Tobacco Center Faculty Blog

September 30, 2013

Stanton A. Glantz, PhD

Silvy Peeters and Anna Gilmore just published another fine paper, "Transnational Tobacco Company Interests in Smokeless Tobacco in Europe: Analysis of Internal Industry Documents and Contemporary Industry Materials," in PLoS Medicine.  The analysis shows that, in contrast to the optimistic views of some harm enthusiasts (particularly in Europe), the tobacco companies are not trying to promote smokeless tobacco as a "harm reduction" strategy, but rather to protect cigarette sales for as long as possible.

The last paragraph (which I have broken into pieces for easier reading) of the paper sums things up:

... legalising snus sales in Europe may have considerably less benefit than envisaged and could have a number of harmful consequences. Perhaps of greater concern, however, .. are the recent industry  investments in pure nicotine products. These raise two concerns.

September 28, 2013

Stanton A. Glantz, PhD

The Live Webcast:  E-Cigarettes:  The Vapor This Time? is rapidly approaching.  Already over 1000 people have registered, many from around the world.  Please note that Dr. Natalie Walker, a colleague of Dr. Bullen from Auckland University National Institute for Health Innovation will be replacing him on the webcast panel due to a scheduling conflict.  Dr. Walker is co-author on their recent article:  Electronic cigarettes for smoking cessation:  a randomised controlled trial. 

To register for this event, please go to:  The Vapor This Time?  CME credit will also be available for this webcast; details of which will be available later this month.

Thursday October 3, 2013 1:00pm – 4:00pm PDT
Health Sciences West Building (HSW), 301 Auditorium
University of California, San Francisco (UCSF) Parnassus Campus

Thursday October 3rd, 2013
1:00pm – 4:00pm PDT

E-Cigarettes:  The Vapor This Time?
A Live Webcast

September 24, 2013

Stanton A. Glantz, PhD

The news story is here.

I never heard of a nicotine patch doing that.

Forget the FDA.  Where is the Consumer Product Safety Commission?

September 19, 2013

Stanton A. Glantz, PhD

RUSH, a biopic that depicts the 1976 rivalry between Ferrari driver Nikki Lauda and MacLaren driver James Hunt. opens in LA today and nationally on September 27. 

Philip Morris emblazoned its Marlboro brand on  MacLaren team cars that season; it later switched its allegiance to Ferrari. As a result, the film is saturated with Marlboro imagery.  While the film is rated "R" in the US for reasons other than tobacco, RUSH's theatrical trailers repeatedly display the Marlboro logo In recreated racetrack, pit and garage film footage. An early trailer also shows Hunt smoking.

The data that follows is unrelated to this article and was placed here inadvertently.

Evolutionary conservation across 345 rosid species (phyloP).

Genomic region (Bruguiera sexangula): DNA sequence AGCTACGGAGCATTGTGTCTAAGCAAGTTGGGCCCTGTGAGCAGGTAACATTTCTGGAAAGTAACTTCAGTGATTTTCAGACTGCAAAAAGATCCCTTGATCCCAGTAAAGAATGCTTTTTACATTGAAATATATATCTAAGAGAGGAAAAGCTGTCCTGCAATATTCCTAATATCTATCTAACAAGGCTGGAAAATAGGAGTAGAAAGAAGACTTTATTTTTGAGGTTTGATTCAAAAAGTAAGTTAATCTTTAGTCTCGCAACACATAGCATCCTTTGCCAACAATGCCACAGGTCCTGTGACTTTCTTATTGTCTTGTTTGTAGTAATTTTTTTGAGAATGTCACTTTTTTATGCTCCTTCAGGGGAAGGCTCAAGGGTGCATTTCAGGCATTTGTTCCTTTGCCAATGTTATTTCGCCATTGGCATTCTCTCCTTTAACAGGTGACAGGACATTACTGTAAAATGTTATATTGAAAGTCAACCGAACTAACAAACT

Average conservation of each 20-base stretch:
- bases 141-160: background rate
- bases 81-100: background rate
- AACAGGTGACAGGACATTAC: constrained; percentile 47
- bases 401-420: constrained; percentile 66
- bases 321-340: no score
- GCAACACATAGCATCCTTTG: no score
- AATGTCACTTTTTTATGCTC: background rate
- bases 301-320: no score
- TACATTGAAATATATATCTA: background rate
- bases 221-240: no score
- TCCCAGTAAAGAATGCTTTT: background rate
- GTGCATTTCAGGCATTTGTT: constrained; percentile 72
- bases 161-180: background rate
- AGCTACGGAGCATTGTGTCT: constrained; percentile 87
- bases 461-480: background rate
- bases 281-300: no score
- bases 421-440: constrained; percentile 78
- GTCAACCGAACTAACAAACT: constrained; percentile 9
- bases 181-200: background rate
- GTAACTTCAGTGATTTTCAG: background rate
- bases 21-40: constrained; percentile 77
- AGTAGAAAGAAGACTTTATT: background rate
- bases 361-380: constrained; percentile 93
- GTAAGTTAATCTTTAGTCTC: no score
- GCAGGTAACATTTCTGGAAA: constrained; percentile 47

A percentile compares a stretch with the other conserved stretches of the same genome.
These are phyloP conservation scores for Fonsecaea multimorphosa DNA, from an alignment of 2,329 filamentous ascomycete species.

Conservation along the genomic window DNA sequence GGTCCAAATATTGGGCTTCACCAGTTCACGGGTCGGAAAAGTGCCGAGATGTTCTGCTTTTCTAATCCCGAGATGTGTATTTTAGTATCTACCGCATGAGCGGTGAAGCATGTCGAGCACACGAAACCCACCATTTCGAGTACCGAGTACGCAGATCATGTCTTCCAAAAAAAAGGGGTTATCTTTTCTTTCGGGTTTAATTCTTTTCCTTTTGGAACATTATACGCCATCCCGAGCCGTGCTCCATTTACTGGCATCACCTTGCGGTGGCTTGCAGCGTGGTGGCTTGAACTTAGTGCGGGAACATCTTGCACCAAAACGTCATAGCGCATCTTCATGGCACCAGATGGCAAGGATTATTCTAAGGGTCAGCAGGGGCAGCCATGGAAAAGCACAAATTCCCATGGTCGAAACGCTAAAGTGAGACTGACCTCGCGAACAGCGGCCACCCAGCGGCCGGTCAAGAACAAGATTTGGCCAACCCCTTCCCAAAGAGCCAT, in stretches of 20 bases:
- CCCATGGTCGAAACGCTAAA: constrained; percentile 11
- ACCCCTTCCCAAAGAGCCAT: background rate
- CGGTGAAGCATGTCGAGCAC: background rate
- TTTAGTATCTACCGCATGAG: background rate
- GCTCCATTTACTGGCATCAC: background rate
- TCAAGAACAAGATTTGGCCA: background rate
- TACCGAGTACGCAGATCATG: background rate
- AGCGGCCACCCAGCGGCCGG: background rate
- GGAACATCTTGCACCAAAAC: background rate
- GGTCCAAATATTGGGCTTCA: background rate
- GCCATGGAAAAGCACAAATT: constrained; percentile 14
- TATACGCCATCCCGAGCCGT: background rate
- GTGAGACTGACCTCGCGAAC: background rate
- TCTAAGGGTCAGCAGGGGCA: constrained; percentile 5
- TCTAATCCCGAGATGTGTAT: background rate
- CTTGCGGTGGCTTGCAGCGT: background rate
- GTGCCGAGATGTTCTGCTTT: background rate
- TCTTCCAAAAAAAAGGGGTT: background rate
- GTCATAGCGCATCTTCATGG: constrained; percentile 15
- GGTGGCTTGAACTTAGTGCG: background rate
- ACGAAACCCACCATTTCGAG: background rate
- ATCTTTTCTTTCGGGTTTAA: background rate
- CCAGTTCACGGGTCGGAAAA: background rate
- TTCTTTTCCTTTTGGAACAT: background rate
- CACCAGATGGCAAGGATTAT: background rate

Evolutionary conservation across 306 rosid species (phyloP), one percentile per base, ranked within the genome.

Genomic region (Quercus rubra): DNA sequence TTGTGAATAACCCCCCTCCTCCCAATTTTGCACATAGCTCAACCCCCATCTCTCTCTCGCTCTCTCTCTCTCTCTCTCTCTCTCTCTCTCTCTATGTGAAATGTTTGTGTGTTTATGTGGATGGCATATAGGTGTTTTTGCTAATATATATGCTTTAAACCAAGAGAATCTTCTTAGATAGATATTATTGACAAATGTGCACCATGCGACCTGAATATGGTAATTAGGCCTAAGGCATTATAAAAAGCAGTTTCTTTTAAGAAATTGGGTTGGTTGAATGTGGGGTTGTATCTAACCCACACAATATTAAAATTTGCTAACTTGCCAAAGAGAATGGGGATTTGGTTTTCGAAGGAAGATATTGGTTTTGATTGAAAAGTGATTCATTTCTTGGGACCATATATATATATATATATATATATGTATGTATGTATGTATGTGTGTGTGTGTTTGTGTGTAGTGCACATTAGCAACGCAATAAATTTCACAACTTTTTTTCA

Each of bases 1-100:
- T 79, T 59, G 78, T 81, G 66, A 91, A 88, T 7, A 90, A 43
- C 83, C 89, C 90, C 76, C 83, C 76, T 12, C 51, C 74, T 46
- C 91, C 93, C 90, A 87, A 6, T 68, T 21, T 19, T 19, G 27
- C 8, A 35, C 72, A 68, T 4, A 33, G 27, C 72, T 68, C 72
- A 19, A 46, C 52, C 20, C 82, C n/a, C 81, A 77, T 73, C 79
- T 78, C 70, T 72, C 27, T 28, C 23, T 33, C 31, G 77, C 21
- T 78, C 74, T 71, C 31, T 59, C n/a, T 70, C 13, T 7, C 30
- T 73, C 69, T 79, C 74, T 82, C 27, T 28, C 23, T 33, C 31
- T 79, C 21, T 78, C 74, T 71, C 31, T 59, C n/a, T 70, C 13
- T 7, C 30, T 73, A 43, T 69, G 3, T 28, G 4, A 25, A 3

In late August, Legacy, the American Academy of Pediatrics and six state Attorneys General wrote Universal, asking the studio to keep smoking and the Marlboro logo out of RUSH advertising seen by kids in print, on TV and online.  John Britton (UK) also warned that RUSH's promotion would re-connect Marlboro to Formula One for another generation and asked that smoking and Marlboro logos be removed from the film's advertising material.

September 19, 2013

Stanton A. Glantz, PhD

UCSF Awarded $20 Million Federal Grant on Tobacco Regulatory Science
New Research Will Help in Regulation of Tobacco Products to Protect Public Health  

UC San Francisco will receive a five-year, $20 million grant as part of a first-of-its-kind tobacco science regulatory program by the U.S. Food and Drug Administration and the National Institutes of Health.

The overall aim is to conduct programs of multidisciplinary research that will inform the FDA’s regulation of the manufacture, distribution and marketing of tobacco products to protect public health.

UCSF is one of 14 institutions nationally to be awarded the new Tobacco Centers of Regulatory Science (TCORS) grants.  

The UCSF principal investigator is Stanton A. Glantz, PhD, director of the UCSF Center for Tobacco Control Research and Education.

“Our results will provide information that the FDA can use to improve its regulatory decision making,” Glantz said. “They will also help the public and public health authorities around the country and the world to develop better policies to curb the global tobacco epidemic.”